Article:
Still living in a trailer. Still taking care of Dad’s cancer and Hep C. Still in socioeconomic limbo. It’s been some weeks since my last SSRI dosage. However the past few months have allowed me some much needed time to reflect, and at some point recently I realized I had achieved something far greater than I had ever thought possible in my position: enlightenment. 7 years after plummeting into poverty and losing the stability of a married healthy family, 7 years of things getting progressively worse, along the way dealing with dysmorphia, depression, anxiety attacks, two suicide attempts and a final descent into utter nihilism, I can honestly say I’ve grown up.
You see, I learned something over the summer in South Prairie: It’s okay to have nothing. Because you can never truly have nothing. In the place I had found myself, with nothing left to take for granted, I realized what I had been taking for granted all along: Myself and my own existence. In hitting rock bottom I was provided a new perspective on what it means to have, and what it means to be, and how I could use this state of being to better the being of others. First, I knew, I had to better my view of myself.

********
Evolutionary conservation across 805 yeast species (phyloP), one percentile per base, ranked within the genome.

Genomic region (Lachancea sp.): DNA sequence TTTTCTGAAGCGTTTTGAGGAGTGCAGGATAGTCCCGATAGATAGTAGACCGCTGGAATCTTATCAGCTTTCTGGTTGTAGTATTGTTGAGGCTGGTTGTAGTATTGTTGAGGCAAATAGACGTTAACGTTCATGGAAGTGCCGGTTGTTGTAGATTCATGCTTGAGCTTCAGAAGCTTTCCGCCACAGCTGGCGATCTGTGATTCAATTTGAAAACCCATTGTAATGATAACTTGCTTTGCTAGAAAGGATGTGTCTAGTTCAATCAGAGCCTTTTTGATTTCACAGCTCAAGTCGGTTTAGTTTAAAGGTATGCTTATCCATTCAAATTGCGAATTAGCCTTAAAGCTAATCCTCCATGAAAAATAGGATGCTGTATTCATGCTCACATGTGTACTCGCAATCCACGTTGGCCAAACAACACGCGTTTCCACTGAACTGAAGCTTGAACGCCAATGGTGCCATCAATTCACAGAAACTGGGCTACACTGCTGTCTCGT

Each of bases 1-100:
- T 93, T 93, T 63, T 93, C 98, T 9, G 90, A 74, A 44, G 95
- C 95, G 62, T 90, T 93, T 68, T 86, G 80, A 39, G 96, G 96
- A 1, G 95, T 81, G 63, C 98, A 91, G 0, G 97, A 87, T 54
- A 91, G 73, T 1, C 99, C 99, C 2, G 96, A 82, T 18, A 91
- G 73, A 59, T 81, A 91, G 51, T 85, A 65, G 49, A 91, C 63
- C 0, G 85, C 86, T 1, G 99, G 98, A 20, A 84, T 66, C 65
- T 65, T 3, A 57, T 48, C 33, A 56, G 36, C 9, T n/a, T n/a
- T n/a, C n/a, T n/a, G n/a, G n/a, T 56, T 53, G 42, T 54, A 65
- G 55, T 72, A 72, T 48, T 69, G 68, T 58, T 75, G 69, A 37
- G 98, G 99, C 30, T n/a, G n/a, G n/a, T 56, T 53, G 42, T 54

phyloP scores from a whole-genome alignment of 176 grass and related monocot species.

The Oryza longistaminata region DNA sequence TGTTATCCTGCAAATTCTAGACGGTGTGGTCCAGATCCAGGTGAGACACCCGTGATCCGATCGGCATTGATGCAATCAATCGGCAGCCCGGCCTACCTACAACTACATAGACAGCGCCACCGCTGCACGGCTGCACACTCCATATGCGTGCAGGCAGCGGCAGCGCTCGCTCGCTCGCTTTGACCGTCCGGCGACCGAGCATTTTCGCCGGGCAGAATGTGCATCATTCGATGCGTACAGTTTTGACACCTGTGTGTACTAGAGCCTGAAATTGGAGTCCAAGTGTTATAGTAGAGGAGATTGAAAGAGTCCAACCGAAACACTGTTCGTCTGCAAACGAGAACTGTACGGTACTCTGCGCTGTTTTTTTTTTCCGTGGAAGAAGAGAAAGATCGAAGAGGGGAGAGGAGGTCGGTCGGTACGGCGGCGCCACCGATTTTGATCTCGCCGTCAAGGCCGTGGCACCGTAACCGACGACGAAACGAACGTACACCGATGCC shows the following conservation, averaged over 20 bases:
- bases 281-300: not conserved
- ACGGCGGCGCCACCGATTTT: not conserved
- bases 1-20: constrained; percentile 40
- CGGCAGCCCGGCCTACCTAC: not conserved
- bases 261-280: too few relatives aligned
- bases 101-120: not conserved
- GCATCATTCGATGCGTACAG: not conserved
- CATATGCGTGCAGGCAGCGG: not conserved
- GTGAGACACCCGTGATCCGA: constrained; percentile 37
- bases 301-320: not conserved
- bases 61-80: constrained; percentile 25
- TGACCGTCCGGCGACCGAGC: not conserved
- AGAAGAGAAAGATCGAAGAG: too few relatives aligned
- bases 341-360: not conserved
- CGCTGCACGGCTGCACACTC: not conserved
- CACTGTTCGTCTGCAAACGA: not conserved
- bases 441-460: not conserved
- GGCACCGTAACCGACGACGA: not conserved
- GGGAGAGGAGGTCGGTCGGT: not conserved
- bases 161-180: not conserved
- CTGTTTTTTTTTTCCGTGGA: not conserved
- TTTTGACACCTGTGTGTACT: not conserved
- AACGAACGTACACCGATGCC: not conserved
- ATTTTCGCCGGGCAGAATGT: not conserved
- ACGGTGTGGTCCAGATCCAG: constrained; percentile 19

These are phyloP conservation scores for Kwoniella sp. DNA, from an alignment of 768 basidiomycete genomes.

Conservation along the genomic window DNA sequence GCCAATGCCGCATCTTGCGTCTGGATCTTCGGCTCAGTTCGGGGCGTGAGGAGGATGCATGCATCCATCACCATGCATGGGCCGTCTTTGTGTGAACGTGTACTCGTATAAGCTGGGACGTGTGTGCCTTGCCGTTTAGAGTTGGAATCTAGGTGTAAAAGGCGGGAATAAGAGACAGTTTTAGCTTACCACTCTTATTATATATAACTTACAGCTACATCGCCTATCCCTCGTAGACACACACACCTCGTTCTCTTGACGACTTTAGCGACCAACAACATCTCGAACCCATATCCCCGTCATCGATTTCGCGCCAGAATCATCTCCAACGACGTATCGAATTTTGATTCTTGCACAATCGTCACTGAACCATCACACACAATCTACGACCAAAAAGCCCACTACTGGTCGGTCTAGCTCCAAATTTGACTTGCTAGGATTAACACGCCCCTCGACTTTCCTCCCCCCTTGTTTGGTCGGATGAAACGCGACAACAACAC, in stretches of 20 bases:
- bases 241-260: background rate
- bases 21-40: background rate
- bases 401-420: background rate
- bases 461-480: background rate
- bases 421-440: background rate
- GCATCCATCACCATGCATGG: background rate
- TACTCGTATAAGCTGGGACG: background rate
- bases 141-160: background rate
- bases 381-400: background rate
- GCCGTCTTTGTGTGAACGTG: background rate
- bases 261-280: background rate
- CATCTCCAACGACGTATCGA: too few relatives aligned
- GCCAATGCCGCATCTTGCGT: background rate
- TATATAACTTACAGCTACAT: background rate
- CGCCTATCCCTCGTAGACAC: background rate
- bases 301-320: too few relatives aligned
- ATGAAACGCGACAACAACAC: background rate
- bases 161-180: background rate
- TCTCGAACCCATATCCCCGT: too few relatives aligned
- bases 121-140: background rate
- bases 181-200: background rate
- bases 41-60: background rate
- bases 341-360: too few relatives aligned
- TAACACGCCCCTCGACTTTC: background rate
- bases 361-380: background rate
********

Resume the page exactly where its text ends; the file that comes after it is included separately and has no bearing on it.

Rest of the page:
Instead of hating myself for what I lacked and punishing myself when I failed, I learned to cooperate with and eventually befriend myself, and decided I was ready to make a change.
Eventually the sense of empowerment this journey of self-improvement granted me was enough to give me clarity, and I saw that life was worth living, even with depression.
The hardest part by far was letting go. I had no idea just how big a part of me my depression had become, and I really had to work at it to fully convince myself I was to move on.
I also learned that one’s character is greatly reflected in the people he or she chooses to surround themselves with, and I couldn’t be happier with the ones who chose to stay with me through thick and thin.
And so here I sit, thinking of all the people who’ve helped me get this far, writing this late-night batch of nuances and loose metaphors, knowing I still have quite a struggle ahead of me, feeling in my heart that I’m still not quite fully healed and I may never be, and I can honestly say I’m okay with that. I’m ready to be again.
Hello, world! I’m Nick, and I’m here to stay.